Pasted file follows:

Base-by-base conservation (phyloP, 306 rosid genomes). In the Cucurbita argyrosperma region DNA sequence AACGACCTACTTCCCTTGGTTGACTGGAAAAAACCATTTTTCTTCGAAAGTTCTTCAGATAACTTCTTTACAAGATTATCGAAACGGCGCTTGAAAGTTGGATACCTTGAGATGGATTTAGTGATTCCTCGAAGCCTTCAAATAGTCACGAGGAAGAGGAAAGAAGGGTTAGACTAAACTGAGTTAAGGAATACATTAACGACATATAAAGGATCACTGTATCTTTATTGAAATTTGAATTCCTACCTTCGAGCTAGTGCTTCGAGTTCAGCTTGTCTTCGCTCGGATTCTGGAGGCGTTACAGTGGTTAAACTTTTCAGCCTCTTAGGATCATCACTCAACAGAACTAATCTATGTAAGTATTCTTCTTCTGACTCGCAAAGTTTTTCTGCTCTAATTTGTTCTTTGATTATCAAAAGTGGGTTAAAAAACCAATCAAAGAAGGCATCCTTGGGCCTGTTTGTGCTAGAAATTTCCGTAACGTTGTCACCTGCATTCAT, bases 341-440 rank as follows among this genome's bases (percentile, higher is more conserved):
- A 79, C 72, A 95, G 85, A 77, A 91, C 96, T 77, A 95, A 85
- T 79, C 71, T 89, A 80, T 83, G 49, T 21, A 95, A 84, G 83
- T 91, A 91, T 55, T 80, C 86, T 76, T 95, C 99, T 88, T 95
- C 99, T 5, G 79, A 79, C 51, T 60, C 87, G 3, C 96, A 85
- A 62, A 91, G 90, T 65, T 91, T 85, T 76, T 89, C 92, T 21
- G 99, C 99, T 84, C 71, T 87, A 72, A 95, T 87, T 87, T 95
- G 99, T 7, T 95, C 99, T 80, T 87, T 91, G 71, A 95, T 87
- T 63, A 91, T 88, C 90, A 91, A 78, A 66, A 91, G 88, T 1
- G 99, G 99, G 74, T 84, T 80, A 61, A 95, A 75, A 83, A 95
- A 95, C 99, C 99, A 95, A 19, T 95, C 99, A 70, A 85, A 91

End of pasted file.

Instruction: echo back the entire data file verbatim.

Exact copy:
Base-by-base conservation (phyloP, 306 rosid genomes). In the Cucurbita argyrosperma region DNA sequence AACGACCTACTTCCCTTGGTTGACTGGAAAAAACCATTTTTCTTCGAAAGTTCTTCAGATAACTTCTTTACAAGATTATCGAAACGGCGCTTGAAAGTTGGATACCTTGAGATGGATTTAGTGATTCCTCGAAGCCTTCAAATAGTCACGAGGAAGAGGAAAGAAGGGTTAGACTAAACTGAGTTAAGGAATACATTAACGACATATAAAGGATCACTGTATCTTTATTGAAATTTGAATTCCTACCTTCGAGCTAGTGCTTCGAGTTCAGCTTGTCTTCGCTCGGATTCTGGAGGCGTTACAGTGGTTAAACTTTTCAGCCTCTTAGGATCATCACTCAACAGAACTAATCTATGTAAGTATTCTTCTTCTGACTCGCAAAGTTTTTCTGCTCTAATTTGTTCTTTGATTATCAAAAGTGGGTTAAAAAACCAATCAAAGAAGGCATCCTTGGGCCTGTTTGTGCTAGAAATTTCCGTAACGTTGTCACCTGCATTCAT, bases 341-440 rank as follows among this genome's bases (percentile, higher is more conserved):
- A 79, C 72, A 95, G 85, A 77, A 91, C 96, T 77, A 95, A 85
- T 79, C 71, T 89, A 80, T 83, G 49, T 21, A 95, A 84, G 83
- T 91, A 91, T 55, T 80, C 86, T 76, T 95, C 99, T 88, T 95
- C 99, T 5, G 79, A 79, C 51, T 60, C 87, G 3, C 96, A 85
- A 62, A 91, G 90, T 65, T 91, T 85, T 76, T 89, C 92, T 21
- G 99, C 99, T 84, C 71, T 87, A 72, A 95, T 87, T 87, T 95
- G 99, T 7, T 95, C 99, T 80, T 87, T 91, G 71, A 95, T 87
- T 63, A 91, T 88, C 90, A 91, A 78, A 66, A 91, G 88, T 1
- G 99, G 99, G 74, T 84, T 80, A 61, A 95, A 75, A 83, A 95
- A 95, C 99, C 99, A 95, A 19, T 95, C 99, A 70, A 85, A 91